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close this bookScience and Technology in the Transformation of the World (UNU, 1982, 496 p.)
close this folderSession I: Science and technology as formative factors of contemporary civilization - from domination to liberation
close this folderScience and the making of contemporary civilization
close this folderJ. Leite Lopes
View the documentIntroduction
View the documentI. The physical image of the world
View the documentII. Science and underdevelopment in Latin America
View the documentIII. Science and dependent development
View the documentIV. Endogenization of science in which society?
View the documentV. The aims of science
View the documentVI. Science for liberation
View the documentNotes

V. The aims of science

As we follow the marvellous history of the elaboration of our scientific image of the universe, we are tempted to say that science is a unique and universal system of knowledge, politically neutral and standing above ideologies. The scientific laws are of course valid whatever the laboratory of whatever country in which you make experiments to verify them. But science is not only a catalogue of data, names, and statements. Scientific research is a dynamic process which includes interaction of the scientific community with their surroundings, with political and social forces. The motivations for research, its planning and funding, are not politically neutral. For science, in forming an interpreted picture of the world, gives us instruments for changing the world.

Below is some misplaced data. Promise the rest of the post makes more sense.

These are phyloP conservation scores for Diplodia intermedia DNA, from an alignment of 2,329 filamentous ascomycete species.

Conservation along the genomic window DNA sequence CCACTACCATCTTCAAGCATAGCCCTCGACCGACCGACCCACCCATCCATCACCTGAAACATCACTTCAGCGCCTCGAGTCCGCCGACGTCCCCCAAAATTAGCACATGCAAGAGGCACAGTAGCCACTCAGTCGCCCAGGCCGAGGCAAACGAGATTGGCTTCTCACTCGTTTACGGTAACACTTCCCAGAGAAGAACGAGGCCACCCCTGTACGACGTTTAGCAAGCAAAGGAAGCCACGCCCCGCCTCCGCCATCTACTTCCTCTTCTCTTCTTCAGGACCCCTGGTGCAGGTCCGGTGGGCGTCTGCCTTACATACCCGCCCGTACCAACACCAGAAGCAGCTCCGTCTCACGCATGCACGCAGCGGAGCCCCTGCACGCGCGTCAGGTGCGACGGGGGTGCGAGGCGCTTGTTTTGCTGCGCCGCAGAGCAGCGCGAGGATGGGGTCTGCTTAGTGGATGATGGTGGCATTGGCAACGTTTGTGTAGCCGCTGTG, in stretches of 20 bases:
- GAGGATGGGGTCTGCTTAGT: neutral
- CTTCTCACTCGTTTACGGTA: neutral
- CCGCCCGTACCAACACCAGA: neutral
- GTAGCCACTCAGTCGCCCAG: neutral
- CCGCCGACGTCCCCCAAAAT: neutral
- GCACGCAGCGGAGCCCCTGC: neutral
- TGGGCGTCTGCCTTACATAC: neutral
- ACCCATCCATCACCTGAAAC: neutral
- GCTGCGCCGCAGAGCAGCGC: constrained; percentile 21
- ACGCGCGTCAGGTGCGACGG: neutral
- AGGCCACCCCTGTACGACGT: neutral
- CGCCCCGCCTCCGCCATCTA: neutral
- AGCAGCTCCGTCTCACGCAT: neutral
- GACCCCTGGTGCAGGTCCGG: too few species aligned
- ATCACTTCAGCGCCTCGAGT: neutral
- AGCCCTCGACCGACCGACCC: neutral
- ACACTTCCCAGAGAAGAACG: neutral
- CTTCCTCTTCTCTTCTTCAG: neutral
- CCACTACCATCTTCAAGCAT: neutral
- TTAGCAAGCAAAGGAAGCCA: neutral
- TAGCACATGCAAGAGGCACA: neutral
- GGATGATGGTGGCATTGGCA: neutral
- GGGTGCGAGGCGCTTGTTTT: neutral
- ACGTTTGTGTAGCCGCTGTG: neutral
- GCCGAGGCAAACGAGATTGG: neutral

How many industries arose from pure fundamental research - from mechanics and thermodynamics, from the branches of chemistry, from Maxwell's equations, from the theory of electrons and quantum mechanics? Is not the whole field of nuclear energy a result of, among other ingredients, the formula of equivalence between mass and energy?

Science, we have been taught - and we like to repeat it - works for mankind, for the benefit of man, for the liberation of man from work. Science and technology are indeed so powerful as to be able to send man into cosmic space. Are they, however, not impeded from improving the living conditions of the poor and exploited masses in Africa, in Asia, in Latin America?

Is science then not a part of the social and political system of the advanced industrial nations? The results of scientific and technological research, are they not primarily and chiefly applied for the promotion of their model of society, for their mankind?

There are, of course, those who do not attach importance to these questions, who elude them.

There are those who, confronted with political changes in developing countries which tend to liberate them from subjugation and dependence, get ready to tell these countries which kind of science they must develop. It is suggested that developing countries must develop only so-called intermediate technologies, leaving the fields of advanced science and technology, the so-called big science, hard science, to the industrialized nations.